Does one usually measure many particles and obtain a frequency distribution for either position or velocity? Or does one just measure one single particle?
Particle detectors are set up to measure individual particles, tracks (where it passed) and momentum using magnetic fields.
Here is an example:
This is a single pi-proton scattering event in a bubble chamber with a magnetic field perpendicular to the picture. It has four tracks, each is measured. To get an interaction crossection one would have to accumulate four track events and get the distributions and the frequency of appearance.
How does "the probability distribution" phycisists sometimes talk about enter in?
Is it a prediction model for the experimental result?
Quantum mechanical models predict probability distributions. Accumulation of measurements are fitted to these distributions, and the fit checks the accuracy of the models.
Is it related to the frequency distribution for the measurements (if there are many) that is processed further to obtain more realistic results (realistic in an uncertainty sense)?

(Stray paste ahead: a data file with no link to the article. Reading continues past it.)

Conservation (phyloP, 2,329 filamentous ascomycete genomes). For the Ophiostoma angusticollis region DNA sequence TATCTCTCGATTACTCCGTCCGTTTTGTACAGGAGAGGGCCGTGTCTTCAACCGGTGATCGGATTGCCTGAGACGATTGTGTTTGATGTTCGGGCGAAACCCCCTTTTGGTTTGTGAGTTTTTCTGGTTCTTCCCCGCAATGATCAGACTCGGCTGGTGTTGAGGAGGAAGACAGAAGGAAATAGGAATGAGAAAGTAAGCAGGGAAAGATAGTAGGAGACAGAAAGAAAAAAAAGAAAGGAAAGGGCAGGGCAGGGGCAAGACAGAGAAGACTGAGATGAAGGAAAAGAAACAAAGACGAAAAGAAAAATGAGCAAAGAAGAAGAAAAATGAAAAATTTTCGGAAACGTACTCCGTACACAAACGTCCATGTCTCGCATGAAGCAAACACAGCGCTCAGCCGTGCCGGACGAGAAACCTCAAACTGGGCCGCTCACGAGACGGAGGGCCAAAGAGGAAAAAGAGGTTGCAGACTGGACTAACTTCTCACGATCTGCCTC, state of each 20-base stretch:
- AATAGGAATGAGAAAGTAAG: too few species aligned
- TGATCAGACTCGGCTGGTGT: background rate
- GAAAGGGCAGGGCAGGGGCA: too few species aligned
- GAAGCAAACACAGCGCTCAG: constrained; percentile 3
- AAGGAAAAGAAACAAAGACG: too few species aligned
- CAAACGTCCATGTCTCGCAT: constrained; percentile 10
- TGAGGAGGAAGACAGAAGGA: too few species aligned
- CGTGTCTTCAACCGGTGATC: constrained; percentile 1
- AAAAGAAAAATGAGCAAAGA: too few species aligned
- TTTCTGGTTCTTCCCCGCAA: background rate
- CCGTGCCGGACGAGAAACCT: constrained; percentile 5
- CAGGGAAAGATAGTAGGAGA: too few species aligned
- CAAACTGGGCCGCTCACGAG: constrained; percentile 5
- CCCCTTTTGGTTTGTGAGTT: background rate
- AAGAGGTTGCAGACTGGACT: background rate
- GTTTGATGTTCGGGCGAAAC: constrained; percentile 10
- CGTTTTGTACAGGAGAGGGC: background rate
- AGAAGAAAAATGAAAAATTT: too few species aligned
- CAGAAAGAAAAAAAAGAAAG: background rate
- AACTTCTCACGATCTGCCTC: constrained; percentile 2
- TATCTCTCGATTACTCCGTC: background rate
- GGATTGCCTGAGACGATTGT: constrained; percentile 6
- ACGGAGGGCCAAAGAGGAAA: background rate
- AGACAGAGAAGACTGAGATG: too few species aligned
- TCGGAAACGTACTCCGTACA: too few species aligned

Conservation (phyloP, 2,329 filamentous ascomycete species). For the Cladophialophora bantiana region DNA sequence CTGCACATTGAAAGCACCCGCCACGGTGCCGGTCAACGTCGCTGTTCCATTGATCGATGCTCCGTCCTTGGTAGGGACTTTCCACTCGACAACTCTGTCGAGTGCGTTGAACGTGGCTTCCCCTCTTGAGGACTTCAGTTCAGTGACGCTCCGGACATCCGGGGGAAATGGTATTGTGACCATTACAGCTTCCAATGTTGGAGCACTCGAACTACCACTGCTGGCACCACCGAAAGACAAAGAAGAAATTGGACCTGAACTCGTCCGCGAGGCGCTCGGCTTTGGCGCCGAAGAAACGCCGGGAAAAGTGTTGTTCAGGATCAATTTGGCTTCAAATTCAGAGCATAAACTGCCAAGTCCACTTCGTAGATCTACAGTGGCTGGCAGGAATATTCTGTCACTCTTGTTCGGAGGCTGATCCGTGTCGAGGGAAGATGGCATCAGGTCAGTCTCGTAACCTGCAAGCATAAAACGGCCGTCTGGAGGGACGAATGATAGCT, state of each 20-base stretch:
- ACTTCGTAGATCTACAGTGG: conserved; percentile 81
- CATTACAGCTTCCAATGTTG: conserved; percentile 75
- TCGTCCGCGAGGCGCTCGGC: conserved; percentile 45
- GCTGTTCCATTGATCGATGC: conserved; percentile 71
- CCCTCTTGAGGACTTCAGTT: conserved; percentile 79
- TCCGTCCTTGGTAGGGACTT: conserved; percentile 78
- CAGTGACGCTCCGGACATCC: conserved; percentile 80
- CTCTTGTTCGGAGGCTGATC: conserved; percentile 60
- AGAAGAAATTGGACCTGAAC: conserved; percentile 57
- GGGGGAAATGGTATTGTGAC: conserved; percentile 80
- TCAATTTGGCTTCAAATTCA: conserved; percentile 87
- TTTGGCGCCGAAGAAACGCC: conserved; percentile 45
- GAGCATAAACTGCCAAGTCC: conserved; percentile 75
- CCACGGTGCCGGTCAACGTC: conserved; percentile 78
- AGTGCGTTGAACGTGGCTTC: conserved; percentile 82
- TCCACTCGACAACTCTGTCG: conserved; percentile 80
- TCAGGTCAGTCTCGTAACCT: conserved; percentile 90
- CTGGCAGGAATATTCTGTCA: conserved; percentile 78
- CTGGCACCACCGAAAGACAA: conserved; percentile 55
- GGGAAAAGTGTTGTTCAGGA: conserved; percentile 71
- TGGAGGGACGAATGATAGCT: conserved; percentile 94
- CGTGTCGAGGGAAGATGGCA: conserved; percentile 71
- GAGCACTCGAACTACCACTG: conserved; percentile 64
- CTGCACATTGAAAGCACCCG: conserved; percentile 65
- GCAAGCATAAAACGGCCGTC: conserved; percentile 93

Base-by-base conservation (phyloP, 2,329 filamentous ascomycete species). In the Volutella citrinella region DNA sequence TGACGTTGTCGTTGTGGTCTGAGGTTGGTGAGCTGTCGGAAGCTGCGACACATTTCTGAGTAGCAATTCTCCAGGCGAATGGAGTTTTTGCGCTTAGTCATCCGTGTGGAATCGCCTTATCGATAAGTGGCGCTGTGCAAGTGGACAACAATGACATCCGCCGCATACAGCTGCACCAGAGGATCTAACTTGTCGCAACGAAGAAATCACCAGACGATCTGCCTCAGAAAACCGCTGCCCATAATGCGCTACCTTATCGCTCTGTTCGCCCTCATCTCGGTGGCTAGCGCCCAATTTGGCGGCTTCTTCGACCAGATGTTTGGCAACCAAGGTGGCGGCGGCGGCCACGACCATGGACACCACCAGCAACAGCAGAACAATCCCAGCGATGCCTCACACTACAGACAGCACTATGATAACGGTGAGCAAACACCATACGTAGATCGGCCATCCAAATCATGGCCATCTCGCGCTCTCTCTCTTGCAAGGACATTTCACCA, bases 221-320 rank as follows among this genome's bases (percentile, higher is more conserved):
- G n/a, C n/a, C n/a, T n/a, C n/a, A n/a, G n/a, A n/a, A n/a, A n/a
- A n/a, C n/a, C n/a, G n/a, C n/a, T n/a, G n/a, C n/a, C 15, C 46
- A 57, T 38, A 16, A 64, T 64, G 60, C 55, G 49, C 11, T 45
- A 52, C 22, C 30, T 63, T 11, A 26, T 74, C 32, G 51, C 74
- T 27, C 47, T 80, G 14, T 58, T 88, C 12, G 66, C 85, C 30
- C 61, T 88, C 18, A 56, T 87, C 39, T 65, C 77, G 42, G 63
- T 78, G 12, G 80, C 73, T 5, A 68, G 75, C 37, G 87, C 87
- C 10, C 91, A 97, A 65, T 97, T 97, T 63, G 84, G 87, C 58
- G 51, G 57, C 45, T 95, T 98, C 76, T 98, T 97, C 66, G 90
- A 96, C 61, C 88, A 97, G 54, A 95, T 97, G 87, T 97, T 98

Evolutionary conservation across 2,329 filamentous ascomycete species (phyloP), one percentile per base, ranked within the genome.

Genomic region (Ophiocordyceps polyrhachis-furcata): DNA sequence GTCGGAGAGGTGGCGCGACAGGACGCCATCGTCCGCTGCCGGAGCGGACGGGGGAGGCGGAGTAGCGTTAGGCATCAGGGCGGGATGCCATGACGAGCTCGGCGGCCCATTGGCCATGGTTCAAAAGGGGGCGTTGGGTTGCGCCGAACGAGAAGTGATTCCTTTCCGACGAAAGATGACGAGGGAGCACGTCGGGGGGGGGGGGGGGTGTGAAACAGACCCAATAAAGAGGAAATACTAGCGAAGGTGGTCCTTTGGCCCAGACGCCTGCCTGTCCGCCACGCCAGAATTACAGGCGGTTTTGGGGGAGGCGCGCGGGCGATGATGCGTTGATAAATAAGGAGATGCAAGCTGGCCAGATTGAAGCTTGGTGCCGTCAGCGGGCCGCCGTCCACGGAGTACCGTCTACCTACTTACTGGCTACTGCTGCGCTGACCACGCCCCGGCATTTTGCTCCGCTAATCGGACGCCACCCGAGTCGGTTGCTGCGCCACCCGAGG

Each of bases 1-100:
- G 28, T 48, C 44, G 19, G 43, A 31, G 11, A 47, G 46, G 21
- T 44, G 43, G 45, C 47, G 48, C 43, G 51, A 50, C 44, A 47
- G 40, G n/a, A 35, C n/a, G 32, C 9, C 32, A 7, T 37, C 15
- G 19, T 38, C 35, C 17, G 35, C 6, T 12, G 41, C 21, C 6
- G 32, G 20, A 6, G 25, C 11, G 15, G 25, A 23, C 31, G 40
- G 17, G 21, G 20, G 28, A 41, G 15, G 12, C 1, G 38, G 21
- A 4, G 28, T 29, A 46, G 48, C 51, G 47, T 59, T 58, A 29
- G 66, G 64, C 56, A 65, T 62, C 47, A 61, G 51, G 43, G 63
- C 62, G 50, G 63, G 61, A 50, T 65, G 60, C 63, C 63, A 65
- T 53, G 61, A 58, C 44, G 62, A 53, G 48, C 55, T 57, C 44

Accumulating statistics reduces statistical errors. The quantum mechanical probabilities are a different , physics mathematical model.
Maybe this double slit experiment with single photons at a time will help:
single-photon camera recording of photons from a double slit illuminated by very weak laser light. Left to right: single frame, superposition of 200, 1’000, and 500’000 frames.
The predicted probability distribution is for "single photon impinging on double slits" with given boundary conditions. The probability distribution is predicted to show interference, because it is a solution of a quantum mechanical wave equation.
Single photons are measured at a specific (x,y) on the left frame, little dots seemingly random. The accumulation slowly builds up the predicted interference, increase of statistics making it more accurate, and on the right the full statistics gives the probability distribution with good accuracy.